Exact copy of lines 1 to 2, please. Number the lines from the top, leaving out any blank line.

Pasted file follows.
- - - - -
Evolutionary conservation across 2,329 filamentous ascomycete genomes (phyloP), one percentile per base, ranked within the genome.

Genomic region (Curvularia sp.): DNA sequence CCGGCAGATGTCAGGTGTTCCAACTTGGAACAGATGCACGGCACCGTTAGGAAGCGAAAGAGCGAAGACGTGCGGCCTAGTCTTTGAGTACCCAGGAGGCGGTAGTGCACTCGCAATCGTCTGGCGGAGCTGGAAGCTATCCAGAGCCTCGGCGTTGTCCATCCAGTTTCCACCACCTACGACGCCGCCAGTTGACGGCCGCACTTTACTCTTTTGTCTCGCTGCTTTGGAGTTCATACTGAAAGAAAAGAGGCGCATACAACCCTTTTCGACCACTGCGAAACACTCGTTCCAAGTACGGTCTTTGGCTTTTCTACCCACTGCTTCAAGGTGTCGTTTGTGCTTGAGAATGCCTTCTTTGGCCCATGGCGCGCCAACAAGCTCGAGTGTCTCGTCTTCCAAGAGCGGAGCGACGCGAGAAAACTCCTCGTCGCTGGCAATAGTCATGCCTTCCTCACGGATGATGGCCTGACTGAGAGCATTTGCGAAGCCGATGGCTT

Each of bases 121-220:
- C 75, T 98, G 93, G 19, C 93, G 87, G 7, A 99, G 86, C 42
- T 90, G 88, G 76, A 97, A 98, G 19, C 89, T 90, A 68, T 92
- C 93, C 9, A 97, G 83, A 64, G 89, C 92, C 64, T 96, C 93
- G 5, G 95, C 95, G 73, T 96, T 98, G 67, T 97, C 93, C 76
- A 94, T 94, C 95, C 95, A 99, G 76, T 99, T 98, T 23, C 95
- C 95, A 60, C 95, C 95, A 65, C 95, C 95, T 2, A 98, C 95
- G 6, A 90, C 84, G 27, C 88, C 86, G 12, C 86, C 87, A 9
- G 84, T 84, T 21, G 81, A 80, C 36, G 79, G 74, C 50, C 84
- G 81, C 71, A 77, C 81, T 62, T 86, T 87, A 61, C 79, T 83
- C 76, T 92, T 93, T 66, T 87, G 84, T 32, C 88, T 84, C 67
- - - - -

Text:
Evolutionary conservation across 2,329 filamentous ascomycete genomes (phyloP), one percentile per base, ranked within the genome.

Genomic region (Curvularia sp.): DNA sequence CCGGCAGATGTCAGGTGTTCCAACTTGGAACAGATGCACGGCACCGTTAGGAAGCGAAAGAGCGAAGACGTGCGGCCTAGTCTTTGAGTACCCAGGAGGCGGTAGTGCACTCGCAATCGTCTGGCGGAGCTGGAAGCTATCCAGAGCCTCGGCGTTGTCCATCCAGTTTCCACCACCTACGACGCCGCCAGTTGACGGCCGCACTTTACTCTTTTGTCTCGCTGCTTTGGAGTTCATACTGAAAGAAAAGAGGCGCATACAACCCTTTTCGACCACTGCGAAACACTCGTTCCAAGTACGGTCTTTGGCTTTTCTACCCACTGCTTCAAGGTGTCGTTTGTGCTTGAGAATGCCTTCTTTGGCCCATGGCGCGCCAACAAGCTCGAGTGTCTCGTCTTCCAAGAGCGGAGCGACGCGAGAAAACTCCTCGTCGCTGGCAATAGTCATGCCTTCCTCACGGATGATGGCCTGACTGAGAGCATTTGCGAAGCCGATGGCTT